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Referenced by
Citing PatentFiling datePublication dateApplicantTitle
US5221852 *Feb 3, 1992Jun 22, 1993Fujitsu LimitedCharge coupled device and method of producing the same
US5286989 *Jun 19, 1992Feb 15, 1994Sony CorporationSolid state imaging device
US5585797 *May 10, 1994Dec 17, 1996Nec CorporationSignal processing device having a function of converting an analog signal into a digital signal
US5796801 *May 31, 1996Aug 18, 1998Nec CorporationCharge coupled device with high charge transfer efficiency
US6201268 *Jun 7, 1995Mar 13, 2001Nec CorporationOutput structure of charge-coupled device and method for fabricating the same
US6417531 *Oct 27, 1999Jul 9, 2002Nec CorporationCharge transfer device with final potential well close to floating diffusion region
US6833870 *Jul 21, 2000Dec 21, 2004Sony CorporationCharge transfer device and solid-state image pickup device
US7262445Oct 27, 2004Aug 28, 2007Sony CorporationCharge transfer device and solid-state image pickup device
US8466498 *Jan 27, 2010Jun 18, 2013Hamamatsu Photonics K.K.Solid state image device having a pair of overflow drains extends along the electron transfer direction at a boundary between channel region and channel stop isolation regions of the multiplication register
US20050083423 *Oct 27, 2004Apr 21, 2005Sony CorporationCharge transfer device and solid-state image pickup device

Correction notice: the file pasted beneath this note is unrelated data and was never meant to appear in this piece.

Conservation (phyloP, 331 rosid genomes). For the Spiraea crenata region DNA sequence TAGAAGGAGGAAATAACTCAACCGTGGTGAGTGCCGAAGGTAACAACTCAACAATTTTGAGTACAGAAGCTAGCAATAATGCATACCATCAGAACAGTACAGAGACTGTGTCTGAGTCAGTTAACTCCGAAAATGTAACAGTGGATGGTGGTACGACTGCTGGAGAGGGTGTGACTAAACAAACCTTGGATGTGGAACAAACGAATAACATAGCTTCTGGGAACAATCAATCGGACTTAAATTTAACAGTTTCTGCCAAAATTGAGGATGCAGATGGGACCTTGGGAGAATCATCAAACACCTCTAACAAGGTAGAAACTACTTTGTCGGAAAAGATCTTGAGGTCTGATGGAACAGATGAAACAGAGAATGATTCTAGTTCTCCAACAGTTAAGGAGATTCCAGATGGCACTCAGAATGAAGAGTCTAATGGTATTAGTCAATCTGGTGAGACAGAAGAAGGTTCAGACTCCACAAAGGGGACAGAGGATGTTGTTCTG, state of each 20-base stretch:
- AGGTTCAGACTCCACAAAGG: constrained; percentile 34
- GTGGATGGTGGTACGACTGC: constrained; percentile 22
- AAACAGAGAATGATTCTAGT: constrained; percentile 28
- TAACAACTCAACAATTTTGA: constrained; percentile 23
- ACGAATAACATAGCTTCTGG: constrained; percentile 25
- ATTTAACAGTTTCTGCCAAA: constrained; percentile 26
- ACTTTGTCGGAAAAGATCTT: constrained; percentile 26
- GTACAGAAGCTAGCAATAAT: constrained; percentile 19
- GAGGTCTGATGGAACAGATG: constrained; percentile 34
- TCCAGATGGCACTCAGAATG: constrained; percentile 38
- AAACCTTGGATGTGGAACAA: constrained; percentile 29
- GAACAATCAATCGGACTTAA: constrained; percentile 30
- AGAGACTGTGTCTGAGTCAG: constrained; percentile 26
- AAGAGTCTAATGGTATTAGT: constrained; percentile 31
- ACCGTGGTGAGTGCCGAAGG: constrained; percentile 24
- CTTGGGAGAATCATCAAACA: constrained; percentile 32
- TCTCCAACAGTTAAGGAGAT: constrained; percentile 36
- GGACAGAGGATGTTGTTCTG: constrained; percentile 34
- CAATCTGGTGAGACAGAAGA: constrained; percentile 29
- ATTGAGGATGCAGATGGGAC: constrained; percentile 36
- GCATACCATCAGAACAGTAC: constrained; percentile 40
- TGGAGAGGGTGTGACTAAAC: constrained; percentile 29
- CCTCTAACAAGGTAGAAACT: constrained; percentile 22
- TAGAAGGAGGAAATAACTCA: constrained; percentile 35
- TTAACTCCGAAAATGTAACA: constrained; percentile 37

US20110186913 *Jan 27, 2010Aug 4, 2011Hamamatsu Photonics K.K.Solid state imaging device with electron multiplying function
Classifications
U.S. Classification257/239, 327/427, 257/E29.064, 377/60, 257/E29.065, 257/E29.062, 377/68, 257/240
International ClassificationH01L29/762, H01L29/10, H01L21/339
Cooperative ClassificationH01L29/1091, H01L29/1087, H01L29/1079
European ClassificationH01L29/10F3, H01L29/10F2B, H01L29/10F2B3
Legal Events
DateCodeEventDescription
Jun 27, 1991ASAssignment
Owner name: NEC CORPORATION, JAPAN
Free format text: ASSIGNMENT OF ASSIGNORS INTEREST.;ASSIGNOR:MIWADA, KAZUO;REEL/FRAME:005745/0736
Effective date: 19910612
Sep 29, 1995FPAYFee payment
Year of fee payment: 4
Sep 27, 1999FPAYFee payment
Year of fee payment: 8
Feb 25, 2003ASAssignment
Owner name: NEC ELECTRONICS CORPORATION, JAPAN
Free format text: ASSIGNMENT OF ASSIGNORS INTEREST;ASSIGNOR:NEC CORPORATION;REEL/FRAME:013758/0440
Effective date: 20021101
Sep 10, 2003FPAYFee payment
Year of fee payment: 12